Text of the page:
better than “authenticity”

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When I began blogging back in the Dark Ages (my first blog post was over 15 years ago, making Chookooloonks damn near a fossil in internet age), there was no such thing as “influencers,” or “monetization,” or even “Kardashian” for that matter (unless you were talking about OJ Simpson’s trial). Those of us who have been online that long began our “weblogs” because we were enthralled by this new democratization of the internet: the web had been solely the purview of corporations, and the idea that individuals could write and express and publish their thoughts — almost like Erma Bombeck! Or Dave Barry! — was exciting and empowering. Back then, I don’t think any of us thought that our blogs would ever make us any money; the most we ever dreamed of was getting a book published, or becoming a newspaper columnist.

You know, like Erma Bombeck. Or Dave Barry.

And what we wrote was pretty true to who we were — sure, we might have been more sarcastic online that in real life, or even more sweet-natured — but we were honest. You could pretty much assume that if you met us in real life, you wouldn’t find us espousing thoughts or ideologies that were any different from what we’d written online. And for the most part, back in those early days, we didn’t lie.

Eventually corporations and businesses realized that those of us who were using our blogs to share our thoughts were garnering a lot of attention, and they started hiring bloggers to write about their products — the first “influencers.” As blogging became big business, conferences popped up, helping these new online entrepreneurs learn about various aspects of running their businesses — from how to write a solid pitch, to how to create editorial calendars, to how to determine their worth. Honestly, it was incredibly exciting: women who didn’t have careers before their blogs were suddenly making big money; women who did have careers were suddenly discovering, through their blogs, that there were entire new opportunities that were available to them that might even be more fulfilling than their current jobs. (I certainly fell in the latter camp). Of course, blogging helped some bloggers become New York Times Bestselling authors, but blogging also helped folks become activists. Multimillionaire business owners. Blogging was revolutionary.

But as all of this growth was happening, bloggers (and later, YouTubers, Instagrammers, Facebookers, and all the other social media influencers) began creating carefully curated feeds, with beautiful, perfect images — ostensibly to help attract more business. Instead of sharing how difficult parenting was (as many early bloggers did), parents began sharing images of perfect children, perfectly appointed homes, bright, shiny faces. Corporations, in an effort to seem more relatable, would create content that appeared to be personal narrative from bloggers who essentially became spokespeople, causing the people who had been reading their words to feel like suddenly the “friend” they had been following online had sold out. And as an ironic result, “how to be authentic” became a huge topic of conversation at conferences — and in fact, still is, if my experience at last week’s ALT Summit is any indication.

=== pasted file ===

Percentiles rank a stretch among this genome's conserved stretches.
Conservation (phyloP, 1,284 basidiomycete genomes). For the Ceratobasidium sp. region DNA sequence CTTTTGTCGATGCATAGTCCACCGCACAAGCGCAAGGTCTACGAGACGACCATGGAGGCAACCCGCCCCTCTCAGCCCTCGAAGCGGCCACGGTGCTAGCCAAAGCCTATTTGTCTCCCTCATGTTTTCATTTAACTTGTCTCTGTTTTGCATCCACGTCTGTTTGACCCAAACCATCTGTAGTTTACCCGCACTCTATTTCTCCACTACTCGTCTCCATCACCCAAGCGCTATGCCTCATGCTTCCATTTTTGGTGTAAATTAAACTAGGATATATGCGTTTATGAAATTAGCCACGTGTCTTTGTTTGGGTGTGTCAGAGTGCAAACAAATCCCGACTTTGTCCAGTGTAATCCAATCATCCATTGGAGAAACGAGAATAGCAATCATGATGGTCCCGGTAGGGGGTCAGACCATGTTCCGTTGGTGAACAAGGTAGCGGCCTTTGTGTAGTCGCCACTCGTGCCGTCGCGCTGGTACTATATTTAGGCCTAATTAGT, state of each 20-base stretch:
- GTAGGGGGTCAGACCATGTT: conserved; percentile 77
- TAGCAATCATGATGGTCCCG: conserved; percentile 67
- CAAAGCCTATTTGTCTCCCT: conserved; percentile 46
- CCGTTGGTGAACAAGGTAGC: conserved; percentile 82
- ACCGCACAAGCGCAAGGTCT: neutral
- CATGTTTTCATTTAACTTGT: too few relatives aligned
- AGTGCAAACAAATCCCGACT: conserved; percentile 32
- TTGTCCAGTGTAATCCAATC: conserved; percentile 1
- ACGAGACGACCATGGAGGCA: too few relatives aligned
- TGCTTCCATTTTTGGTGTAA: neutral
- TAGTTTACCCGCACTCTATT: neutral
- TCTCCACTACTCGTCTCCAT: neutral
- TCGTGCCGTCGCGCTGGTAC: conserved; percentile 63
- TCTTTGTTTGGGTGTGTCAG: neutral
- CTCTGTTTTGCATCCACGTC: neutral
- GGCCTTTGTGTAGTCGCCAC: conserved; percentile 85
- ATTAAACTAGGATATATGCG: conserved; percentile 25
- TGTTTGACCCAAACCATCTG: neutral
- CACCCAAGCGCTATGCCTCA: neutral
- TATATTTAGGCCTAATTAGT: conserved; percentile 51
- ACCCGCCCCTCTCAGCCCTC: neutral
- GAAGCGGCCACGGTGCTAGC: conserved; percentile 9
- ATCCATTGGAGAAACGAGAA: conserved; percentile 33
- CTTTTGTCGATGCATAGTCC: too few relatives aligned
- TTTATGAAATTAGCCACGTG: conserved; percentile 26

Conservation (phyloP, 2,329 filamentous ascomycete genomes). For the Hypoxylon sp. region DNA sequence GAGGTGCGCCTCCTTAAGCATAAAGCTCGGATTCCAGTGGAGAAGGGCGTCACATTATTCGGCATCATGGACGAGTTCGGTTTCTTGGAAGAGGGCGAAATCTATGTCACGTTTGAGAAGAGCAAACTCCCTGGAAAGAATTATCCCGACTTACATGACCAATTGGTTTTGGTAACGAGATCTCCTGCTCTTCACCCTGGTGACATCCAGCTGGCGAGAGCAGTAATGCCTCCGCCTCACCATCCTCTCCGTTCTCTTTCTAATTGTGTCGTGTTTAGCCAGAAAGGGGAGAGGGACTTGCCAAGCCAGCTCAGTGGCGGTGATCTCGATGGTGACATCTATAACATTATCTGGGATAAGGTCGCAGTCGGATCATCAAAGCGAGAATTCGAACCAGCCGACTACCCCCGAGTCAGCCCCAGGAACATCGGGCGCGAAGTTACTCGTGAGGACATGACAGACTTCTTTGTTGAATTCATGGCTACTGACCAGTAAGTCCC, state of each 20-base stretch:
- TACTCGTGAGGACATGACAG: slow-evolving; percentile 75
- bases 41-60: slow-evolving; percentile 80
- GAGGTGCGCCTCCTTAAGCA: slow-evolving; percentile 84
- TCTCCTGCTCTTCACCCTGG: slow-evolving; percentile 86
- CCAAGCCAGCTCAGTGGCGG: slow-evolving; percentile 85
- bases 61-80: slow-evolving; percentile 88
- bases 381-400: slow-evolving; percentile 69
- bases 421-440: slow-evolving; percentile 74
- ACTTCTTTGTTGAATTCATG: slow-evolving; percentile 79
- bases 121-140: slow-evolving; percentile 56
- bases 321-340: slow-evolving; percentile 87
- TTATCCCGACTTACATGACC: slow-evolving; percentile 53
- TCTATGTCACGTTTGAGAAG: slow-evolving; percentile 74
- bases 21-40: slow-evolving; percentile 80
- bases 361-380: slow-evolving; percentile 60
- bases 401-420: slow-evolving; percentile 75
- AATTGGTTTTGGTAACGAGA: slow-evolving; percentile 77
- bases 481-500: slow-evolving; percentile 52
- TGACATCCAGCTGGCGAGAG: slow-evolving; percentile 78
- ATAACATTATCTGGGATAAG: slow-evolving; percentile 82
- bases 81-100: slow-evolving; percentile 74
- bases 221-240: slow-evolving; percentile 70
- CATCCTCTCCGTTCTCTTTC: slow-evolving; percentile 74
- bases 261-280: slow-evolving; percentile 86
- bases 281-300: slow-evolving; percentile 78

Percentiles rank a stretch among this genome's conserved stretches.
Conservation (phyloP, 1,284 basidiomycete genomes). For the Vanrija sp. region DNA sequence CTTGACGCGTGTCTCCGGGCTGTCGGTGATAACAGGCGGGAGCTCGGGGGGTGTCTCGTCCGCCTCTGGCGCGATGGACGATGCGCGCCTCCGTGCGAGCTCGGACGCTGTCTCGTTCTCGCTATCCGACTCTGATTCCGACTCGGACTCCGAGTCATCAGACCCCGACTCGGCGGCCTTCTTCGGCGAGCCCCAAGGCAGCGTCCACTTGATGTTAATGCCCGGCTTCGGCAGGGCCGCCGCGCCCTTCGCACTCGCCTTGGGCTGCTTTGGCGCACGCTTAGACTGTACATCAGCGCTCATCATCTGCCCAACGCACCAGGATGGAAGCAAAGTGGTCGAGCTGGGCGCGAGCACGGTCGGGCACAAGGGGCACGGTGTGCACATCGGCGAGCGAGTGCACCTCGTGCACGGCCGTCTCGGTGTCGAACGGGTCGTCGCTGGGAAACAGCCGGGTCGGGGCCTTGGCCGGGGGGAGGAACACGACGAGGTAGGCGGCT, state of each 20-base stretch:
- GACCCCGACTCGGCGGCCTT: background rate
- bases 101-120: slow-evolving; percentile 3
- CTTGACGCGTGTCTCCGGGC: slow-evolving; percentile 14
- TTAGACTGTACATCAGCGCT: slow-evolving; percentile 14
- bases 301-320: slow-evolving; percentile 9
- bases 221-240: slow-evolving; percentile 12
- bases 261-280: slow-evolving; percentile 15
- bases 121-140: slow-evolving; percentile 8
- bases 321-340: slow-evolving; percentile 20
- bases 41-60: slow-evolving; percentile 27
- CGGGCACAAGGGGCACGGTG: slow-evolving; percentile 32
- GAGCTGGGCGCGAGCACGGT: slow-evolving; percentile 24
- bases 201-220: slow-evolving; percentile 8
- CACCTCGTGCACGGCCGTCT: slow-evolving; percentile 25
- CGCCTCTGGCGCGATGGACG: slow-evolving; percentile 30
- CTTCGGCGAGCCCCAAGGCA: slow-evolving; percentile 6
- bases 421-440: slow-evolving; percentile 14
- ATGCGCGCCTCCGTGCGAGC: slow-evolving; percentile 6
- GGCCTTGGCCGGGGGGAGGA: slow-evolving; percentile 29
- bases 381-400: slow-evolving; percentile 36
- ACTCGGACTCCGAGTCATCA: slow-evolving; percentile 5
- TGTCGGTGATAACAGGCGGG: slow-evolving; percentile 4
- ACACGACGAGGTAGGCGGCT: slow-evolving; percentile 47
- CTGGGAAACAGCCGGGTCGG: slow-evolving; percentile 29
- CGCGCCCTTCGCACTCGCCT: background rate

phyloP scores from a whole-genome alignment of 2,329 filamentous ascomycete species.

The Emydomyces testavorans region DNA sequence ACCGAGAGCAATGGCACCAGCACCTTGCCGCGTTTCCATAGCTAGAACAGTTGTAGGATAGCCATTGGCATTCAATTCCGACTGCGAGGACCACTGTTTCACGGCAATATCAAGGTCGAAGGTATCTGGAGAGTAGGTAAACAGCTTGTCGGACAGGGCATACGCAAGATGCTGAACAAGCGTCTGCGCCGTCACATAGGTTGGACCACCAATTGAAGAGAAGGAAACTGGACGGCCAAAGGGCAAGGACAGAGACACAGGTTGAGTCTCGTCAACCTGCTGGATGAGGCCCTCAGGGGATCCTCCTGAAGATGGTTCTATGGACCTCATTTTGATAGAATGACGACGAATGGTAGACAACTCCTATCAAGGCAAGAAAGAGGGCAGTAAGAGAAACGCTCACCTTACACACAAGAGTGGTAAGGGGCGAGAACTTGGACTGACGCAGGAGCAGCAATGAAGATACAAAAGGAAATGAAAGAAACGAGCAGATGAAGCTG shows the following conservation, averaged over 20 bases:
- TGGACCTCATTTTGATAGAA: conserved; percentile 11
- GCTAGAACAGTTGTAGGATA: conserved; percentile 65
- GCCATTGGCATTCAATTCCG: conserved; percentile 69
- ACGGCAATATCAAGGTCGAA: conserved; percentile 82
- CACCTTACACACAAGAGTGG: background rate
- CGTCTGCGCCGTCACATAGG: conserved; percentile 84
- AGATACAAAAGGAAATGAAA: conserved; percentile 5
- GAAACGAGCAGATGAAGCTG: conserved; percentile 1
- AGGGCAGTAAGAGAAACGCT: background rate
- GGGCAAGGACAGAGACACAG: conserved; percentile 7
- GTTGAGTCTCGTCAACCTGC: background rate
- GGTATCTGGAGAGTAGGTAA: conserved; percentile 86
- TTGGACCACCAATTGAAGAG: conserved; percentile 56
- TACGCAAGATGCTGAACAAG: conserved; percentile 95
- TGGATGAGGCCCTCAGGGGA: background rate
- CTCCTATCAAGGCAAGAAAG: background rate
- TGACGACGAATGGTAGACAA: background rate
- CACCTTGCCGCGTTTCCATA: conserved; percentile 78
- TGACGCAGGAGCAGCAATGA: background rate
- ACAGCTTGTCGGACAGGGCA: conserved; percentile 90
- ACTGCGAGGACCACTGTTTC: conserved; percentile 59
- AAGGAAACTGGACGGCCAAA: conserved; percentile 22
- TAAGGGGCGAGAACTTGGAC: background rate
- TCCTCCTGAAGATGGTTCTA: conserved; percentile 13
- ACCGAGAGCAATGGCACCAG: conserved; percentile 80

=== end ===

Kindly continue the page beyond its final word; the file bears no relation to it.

Do you see the tension? People want “authenticity” online, but folks who are trying to make money online find themselves having to curate what they share. How authentic can you be, if you’re being paid by a corporation to sell their products? And if blogging is simply one aspect of your own small business, how authentic can you be online, without risking the alienation of potential clients? Are we really supposed to believe that the travel vlogger never experiences jet lag? The food blogger never ruins the soufflé? The design Instagrammer never has a messy home, and the activist on Facebook never experiences moments of doubt?

For this reason, I think the word “authenticity,” in this reality-show world, has come to lose some of its meaning — it seems to me that when it comes to online, “authenticity” has begun to mean “airbrushed reality.” So I’d like to propose a higher standard than “authenticity” when it comes to our work, especially as we portray our work and ourselves online:

go for integrity.

Integrity is bigger than authenticity, I think — it encompasses trustworthiness. It implies a moral code. It doesn’t have the bare-it-all-ness that “authenticity” often connotes; rather, it inspires an underlying current of adherence to a code of ethics. In some ways, I think integrity can be more difficult that authenticity — because it requires to you to be mindful of your best self. It allows for the curation of a beautiful online existence, but requires that you also be honest about its curation.

So whether you’re an influencer, or a small business owner, or a blogger or any other type of content creator, make the bold move to forget about authenticity: level up to integrity.

Integrity is choosing courage over comfort. It’s choosing what is right over what is fun, fast, or easy. It’s choosing to practice your values rather than simply professing them.
— Brené Brown